Installing Manual Transfer Switch/Generator Advice

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wrote:

Well reasoned, trader, and I appreciate it! Thanks.
Here comes my dilemma. I think I can do this plug thing safely, as I described in another branch of this thread. If it is done that way, it could be easily brought back to current conditions, which I think are fully in compliance with code. Since I do not plan on selling this house - that'll be a job for my heirs - should I care about a condition that is not code-compliant but also not unsafe?
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Best regards
Han
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Wiring an inlet into the panel and installing a new cover or Interlockit isn't much more work or difficulty. Unless you have an old panel, etc where you can't get an Interlockit kit or new panel cover. Or the panel doesn't have room for a new breaker, etc.
Whether you care about something being code compliant or not is up to you. I'm sure you've seen plenty of people here saying they have a cord and plug on their furnace. And I'll bet they are done in a variety of ways. From safe, to wires dangling on heated pipes. And whether it's code compliant or not you won't know unless you ask the inspector. Speaking of code compliant, you are also supposed to pull an electrical permit for changing the furnace wiring. If you do that, you'll find out for sure....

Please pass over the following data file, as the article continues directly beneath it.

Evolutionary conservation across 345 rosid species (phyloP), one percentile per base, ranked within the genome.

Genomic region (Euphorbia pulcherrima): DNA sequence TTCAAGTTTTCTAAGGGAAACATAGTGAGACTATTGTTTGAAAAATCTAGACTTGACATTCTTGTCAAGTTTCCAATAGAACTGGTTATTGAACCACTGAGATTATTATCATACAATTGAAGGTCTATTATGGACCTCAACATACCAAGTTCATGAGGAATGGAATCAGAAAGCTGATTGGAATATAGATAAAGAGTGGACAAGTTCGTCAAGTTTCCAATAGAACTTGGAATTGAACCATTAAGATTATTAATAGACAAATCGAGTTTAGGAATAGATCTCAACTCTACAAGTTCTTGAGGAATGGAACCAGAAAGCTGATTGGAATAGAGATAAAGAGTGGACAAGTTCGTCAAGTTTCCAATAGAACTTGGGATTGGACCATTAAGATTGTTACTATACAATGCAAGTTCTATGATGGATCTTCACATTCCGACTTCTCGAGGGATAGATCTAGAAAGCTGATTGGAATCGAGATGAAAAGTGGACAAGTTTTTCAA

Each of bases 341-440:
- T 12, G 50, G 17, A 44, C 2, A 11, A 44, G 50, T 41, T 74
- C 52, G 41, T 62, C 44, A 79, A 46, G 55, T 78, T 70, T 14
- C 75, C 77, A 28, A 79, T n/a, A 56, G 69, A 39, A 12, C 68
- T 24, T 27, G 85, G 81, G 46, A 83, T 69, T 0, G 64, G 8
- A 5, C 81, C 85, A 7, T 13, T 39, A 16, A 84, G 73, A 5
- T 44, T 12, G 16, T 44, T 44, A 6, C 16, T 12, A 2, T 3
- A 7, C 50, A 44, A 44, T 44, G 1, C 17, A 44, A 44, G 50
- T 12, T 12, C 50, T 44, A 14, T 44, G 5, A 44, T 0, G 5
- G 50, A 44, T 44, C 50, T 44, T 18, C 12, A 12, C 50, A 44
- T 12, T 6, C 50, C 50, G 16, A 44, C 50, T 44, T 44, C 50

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wrote:

Oops ...
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Best regards
Han
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On 11/10/2012 8:34 AM, Han wrote:

...
I wouldn't assume that to be necessary for single-residence homeowner, either...most places, even the strict ones, have variances for the owner-resident when isn't rental or multi-unit, etc.
The local office that handles such can certainly tell you, indeed, and there's more than likely a web site that has the applicable information that you can find for the actual jurisdiction in charge.
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ine.net>  wrote in

I'm not exactly assuming, I live in NJ too. The case here where you would not need a permit is if you are doing "repairs". Any new wiring, changing wiring, etc, which is what he is actually doing, requires a permit, even if it's your own house and you live in it.
To put in a furnace here requires 3 permits, together with all the fees, again something you might not see in a lot places. But then this is the Peoples Republic here....

Yes, he should go check further if he wants to be absolutley sure and comply. And clearly a lot of people are doing a lot of work themselves without getting permits.
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On 11/10/2012 10:55 AM, snipped-for-privacy@optonline.net wrote: ...
...[description of onerous permitting reqm'ts elided for brevity]...

When such extreme silliness as I saw online when I just looked is the rule, the obvious result is that people will break the rules.
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On 11/10/2012 12:47 AM, snipped-for-privacy@aol.com wrote:

Still a problem.

I doubt many inspectors would allow that reasoning. But an inspector doesn't have to. They can use the AHJ discretion allowed below.

My mental picture is a much longer cord replacing the wiring from the furnace to a ceiling or wall.

It can be done in a code compliant manner. Use a double pole switch to switch between the branch circuit and an inlet. Not that hard to do yourself.